Dear Opus, About Your Recent Rejection… An Open Letter to Opus Development

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Dear Opus Development,

I would like to offer my heartfelt sympathy for the unfortunate treatment you have received recently as you have attempted to invest 61 million of your hard-earned dollars building a 217-unit residential tower at the corner of Euclid and Lindell in the Central West End. We understand that certain of our quasi-public neighborhood volunteers have been asking you by telephone and in person to change your plans for the site. We also understand that they have convinced the Preservation Board to hold up approval of the project, at least for the moment.

This is disappointing.

Most of us who live nearby were quite excited to see your most recent proposal. I think you felt that excitement at the neighborhood meeting earlier this month. We also understand that the city staff in the Cultural Affairs Office also liked your proposal. They recommended the design receive preliminary approval from the Preservation Board. We were surprised when the Board refused the recommendation of its staff and denied that conditional approval.

Still, you are business people.  We are sure you understand that our neighbors are concerned only that you fulfill the requirements of the neighborhood’s Form Based Code and the standards of our Historic District. We are certain that no other concern would get in the way of those stated concerns. Indeed, we adopted Form Based Code precisely so that personal aesthetic preferences would not be used to impede development that meets the code’s criteria. We hope you can appreciate how these new standards have now made this a more objective process.

I hesitate to offer unsolicited advice. But just this once, I will suggest (against my better judgment) that there are three concerns you simply must address. Please understand that my only desire is to help you. We have reviewed the demands of our good friends in the neighborhood, and so please hear me out. This may be hard for you to read.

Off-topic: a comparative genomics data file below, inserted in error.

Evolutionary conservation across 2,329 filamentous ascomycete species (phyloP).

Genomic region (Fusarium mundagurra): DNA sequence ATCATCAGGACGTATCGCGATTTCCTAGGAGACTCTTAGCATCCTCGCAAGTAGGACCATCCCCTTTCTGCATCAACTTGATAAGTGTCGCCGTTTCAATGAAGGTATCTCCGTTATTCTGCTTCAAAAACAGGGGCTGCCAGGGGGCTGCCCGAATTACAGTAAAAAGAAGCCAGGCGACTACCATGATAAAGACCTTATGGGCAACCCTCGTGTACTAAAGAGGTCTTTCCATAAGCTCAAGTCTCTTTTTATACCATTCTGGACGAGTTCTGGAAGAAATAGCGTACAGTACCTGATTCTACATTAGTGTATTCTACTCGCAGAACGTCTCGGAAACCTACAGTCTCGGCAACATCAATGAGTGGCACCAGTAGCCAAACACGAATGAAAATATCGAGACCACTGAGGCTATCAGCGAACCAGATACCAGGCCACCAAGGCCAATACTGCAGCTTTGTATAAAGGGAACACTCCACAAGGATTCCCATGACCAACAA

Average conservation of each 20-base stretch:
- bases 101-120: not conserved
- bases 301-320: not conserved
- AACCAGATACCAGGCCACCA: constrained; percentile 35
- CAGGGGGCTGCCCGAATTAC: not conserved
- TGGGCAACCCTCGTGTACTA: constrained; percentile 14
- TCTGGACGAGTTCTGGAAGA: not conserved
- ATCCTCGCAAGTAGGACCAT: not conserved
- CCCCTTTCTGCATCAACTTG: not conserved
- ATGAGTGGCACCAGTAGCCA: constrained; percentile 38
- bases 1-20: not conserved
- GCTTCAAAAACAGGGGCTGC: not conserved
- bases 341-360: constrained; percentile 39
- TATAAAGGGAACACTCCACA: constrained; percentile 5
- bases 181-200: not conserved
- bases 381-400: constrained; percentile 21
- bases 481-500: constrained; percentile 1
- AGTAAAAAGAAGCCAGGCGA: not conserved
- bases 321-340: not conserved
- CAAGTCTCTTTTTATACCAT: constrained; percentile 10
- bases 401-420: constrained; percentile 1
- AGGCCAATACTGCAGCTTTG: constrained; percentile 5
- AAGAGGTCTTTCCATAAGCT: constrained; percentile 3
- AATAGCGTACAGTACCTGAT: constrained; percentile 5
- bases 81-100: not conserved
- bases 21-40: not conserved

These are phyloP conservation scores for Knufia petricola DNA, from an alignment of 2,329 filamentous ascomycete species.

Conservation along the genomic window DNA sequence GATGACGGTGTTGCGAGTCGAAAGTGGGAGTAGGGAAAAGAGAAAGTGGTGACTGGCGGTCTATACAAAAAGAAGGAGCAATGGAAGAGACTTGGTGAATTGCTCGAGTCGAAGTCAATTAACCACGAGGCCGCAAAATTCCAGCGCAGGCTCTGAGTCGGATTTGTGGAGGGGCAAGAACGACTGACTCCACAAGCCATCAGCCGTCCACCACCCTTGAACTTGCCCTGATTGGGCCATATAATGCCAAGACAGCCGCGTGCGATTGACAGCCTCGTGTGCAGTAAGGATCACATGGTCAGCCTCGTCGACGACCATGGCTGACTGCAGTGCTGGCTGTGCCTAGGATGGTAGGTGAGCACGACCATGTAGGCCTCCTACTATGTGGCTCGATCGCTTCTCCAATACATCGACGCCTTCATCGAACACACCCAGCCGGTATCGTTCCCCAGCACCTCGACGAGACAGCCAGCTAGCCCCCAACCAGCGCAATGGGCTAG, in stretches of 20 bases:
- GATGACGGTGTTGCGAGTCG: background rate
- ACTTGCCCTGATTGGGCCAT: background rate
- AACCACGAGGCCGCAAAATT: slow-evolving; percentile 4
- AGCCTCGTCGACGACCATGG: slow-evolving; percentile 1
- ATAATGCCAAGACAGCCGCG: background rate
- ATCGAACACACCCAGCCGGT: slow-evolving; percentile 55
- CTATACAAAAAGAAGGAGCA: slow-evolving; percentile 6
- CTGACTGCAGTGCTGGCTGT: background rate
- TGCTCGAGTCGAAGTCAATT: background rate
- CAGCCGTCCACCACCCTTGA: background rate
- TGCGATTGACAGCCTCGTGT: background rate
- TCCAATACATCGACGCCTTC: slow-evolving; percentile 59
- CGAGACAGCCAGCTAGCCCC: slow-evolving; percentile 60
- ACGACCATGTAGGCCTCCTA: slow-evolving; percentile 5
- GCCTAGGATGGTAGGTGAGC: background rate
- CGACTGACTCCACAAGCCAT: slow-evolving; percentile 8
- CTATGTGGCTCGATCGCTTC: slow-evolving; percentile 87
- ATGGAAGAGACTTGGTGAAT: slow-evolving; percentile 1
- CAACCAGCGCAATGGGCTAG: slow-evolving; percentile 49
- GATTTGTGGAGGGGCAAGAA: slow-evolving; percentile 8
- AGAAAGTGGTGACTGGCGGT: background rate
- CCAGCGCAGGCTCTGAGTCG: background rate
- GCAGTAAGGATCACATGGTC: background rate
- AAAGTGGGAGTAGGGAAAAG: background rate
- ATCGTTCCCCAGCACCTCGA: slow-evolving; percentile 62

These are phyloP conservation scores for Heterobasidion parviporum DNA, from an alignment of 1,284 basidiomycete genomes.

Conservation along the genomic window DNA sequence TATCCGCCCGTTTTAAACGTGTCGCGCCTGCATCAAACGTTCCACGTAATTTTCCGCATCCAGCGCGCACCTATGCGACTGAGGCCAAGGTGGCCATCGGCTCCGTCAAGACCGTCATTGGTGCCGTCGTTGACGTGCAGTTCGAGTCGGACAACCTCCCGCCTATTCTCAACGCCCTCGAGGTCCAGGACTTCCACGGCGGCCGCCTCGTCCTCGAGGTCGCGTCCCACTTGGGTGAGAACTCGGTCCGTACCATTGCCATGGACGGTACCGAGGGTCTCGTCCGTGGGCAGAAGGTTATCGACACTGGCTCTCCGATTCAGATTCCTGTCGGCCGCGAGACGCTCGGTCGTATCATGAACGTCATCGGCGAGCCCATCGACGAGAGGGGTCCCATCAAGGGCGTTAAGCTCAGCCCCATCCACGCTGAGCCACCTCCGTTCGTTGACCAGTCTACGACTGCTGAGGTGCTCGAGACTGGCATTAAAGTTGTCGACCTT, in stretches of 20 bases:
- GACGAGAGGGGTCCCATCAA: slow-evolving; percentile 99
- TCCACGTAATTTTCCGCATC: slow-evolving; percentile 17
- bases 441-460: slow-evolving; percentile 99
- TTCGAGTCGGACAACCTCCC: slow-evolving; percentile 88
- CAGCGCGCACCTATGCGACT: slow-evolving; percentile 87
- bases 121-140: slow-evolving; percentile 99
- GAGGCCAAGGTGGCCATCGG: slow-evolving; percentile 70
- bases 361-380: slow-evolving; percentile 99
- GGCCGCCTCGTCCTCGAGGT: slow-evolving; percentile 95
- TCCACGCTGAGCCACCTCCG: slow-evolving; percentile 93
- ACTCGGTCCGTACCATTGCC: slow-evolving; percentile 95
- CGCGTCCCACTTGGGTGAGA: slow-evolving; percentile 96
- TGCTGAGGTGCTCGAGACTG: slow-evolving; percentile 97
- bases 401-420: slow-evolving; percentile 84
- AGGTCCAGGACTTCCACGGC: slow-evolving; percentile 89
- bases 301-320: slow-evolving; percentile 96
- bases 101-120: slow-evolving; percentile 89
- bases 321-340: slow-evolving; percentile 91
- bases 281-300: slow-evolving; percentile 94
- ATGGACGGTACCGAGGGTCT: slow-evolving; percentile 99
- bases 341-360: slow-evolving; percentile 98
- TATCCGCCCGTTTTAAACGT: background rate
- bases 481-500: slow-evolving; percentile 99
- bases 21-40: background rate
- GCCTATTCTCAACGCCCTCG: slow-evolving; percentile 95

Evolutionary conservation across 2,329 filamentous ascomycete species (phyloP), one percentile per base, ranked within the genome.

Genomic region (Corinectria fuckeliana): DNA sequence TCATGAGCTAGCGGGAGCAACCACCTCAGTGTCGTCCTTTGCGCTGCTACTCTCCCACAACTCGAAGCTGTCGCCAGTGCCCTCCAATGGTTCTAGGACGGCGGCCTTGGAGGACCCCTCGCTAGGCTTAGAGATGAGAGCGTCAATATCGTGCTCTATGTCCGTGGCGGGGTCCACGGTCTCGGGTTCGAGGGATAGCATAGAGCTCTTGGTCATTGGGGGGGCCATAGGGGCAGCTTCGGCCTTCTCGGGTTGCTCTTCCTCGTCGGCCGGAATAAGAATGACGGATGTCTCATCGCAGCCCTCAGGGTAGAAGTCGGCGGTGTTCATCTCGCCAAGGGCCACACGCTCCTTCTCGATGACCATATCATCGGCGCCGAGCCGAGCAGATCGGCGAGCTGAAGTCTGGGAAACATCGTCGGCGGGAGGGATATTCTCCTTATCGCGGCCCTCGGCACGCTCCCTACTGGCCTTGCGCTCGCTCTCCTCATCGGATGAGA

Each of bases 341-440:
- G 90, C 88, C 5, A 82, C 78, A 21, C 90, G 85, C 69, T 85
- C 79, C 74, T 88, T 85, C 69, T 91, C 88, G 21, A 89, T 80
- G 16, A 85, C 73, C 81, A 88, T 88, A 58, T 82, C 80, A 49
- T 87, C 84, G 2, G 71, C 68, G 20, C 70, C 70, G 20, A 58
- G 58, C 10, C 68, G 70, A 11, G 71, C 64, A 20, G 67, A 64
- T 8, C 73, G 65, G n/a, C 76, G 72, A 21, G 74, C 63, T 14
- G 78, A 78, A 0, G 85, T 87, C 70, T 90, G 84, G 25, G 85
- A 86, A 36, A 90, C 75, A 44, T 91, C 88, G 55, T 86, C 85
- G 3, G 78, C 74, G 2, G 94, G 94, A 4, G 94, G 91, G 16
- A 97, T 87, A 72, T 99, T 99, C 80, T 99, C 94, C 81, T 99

1.     You simply must increase your retail parking to Zero

Our dear, dear neighbors are flummoxed about the insufficient parking for the retail portion of your development. And because we believe in doing all things by the book, we have searched our Form Based Code to find a way forward in this weighty matter. We regret to inform you, Dearest Opus, that the code does mandate a certain minimum level of parking for the retail portion of your development. As we read the code, it does require you to have at least 0 (zero) parking spaces dedicated to that portion of your development. Should you—as feared—have fewer than zero parking spots, then we must conclude that our neighbors are in fact completely justified in their concerns… and that the Preservation Board is warranted in its withholding approval for your project. Consider our voices joined with theirs in demanding that you include at least zero parking spaces. We will not tolerate anything less than zero, Dear Opus. This is our last and final offer. Zero, and nothing less.

2.     Please respect the big “Yes” next to Balconies